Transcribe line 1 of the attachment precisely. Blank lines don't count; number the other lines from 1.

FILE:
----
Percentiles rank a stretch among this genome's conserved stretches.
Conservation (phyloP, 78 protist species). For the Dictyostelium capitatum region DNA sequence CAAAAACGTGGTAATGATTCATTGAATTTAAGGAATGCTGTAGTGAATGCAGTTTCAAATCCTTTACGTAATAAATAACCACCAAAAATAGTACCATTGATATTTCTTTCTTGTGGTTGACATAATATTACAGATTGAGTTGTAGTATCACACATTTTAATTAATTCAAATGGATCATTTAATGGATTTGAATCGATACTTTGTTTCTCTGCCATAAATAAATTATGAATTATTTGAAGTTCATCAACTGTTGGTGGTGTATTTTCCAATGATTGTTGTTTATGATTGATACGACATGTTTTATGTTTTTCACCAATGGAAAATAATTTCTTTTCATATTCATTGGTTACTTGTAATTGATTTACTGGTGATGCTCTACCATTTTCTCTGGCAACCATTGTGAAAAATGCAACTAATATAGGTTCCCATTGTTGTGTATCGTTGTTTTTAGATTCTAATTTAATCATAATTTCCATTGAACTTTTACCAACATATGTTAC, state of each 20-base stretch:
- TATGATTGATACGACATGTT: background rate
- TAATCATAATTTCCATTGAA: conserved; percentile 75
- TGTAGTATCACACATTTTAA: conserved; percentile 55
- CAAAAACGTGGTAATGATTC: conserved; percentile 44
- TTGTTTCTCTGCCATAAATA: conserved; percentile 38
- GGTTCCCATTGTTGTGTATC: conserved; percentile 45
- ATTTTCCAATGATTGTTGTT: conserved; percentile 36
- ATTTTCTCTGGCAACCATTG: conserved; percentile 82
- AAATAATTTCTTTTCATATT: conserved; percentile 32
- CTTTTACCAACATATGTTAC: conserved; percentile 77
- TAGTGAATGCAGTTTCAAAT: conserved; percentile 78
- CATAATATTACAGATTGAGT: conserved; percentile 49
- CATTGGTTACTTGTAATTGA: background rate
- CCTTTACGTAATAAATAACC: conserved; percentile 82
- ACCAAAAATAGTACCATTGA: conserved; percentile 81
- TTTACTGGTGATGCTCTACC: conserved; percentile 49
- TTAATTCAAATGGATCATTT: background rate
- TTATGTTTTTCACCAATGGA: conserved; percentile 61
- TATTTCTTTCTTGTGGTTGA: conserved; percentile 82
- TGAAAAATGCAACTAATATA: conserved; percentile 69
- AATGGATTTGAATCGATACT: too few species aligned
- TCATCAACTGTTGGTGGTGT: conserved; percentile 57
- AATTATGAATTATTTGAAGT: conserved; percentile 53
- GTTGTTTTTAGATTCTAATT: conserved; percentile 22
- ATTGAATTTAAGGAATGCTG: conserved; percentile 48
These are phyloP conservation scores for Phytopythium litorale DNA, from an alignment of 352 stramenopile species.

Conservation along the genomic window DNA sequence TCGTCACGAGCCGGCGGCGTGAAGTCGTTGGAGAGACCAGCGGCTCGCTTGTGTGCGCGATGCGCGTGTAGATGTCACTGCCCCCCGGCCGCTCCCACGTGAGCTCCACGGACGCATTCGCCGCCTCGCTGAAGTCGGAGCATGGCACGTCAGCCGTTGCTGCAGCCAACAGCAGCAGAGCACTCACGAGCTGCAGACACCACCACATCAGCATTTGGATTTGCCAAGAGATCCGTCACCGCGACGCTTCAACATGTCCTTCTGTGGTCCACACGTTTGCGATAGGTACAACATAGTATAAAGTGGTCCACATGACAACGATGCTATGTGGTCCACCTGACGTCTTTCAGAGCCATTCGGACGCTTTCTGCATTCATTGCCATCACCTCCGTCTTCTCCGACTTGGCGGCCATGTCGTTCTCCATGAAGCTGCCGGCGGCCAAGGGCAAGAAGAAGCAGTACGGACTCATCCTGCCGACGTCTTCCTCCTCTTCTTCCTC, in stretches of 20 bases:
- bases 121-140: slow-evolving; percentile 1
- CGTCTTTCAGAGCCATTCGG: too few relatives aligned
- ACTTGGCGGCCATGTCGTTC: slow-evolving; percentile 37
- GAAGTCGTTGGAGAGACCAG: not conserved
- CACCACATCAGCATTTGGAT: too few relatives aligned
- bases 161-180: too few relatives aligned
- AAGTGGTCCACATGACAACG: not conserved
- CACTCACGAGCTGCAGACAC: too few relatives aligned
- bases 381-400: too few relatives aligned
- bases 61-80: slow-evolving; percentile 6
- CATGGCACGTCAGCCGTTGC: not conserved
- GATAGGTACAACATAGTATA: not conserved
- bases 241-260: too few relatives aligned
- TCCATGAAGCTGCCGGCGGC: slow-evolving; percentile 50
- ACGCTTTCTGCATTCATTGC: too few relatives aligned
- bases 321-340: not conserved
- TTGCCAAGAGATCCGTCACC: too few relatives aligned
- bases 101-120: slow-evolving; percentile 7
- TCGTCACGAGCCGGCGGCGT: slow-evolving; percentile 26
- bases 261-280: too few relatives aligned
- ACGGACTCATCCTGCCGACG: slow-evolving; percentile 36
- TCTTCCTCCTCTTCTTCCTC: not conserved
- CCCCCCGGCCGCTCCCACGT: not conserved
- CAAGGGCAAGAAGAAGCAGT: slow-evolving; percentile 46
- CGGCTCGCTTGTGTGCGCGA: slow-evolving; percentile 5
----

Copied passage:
Percentiles rank a stretch among this genome's conserved stretches.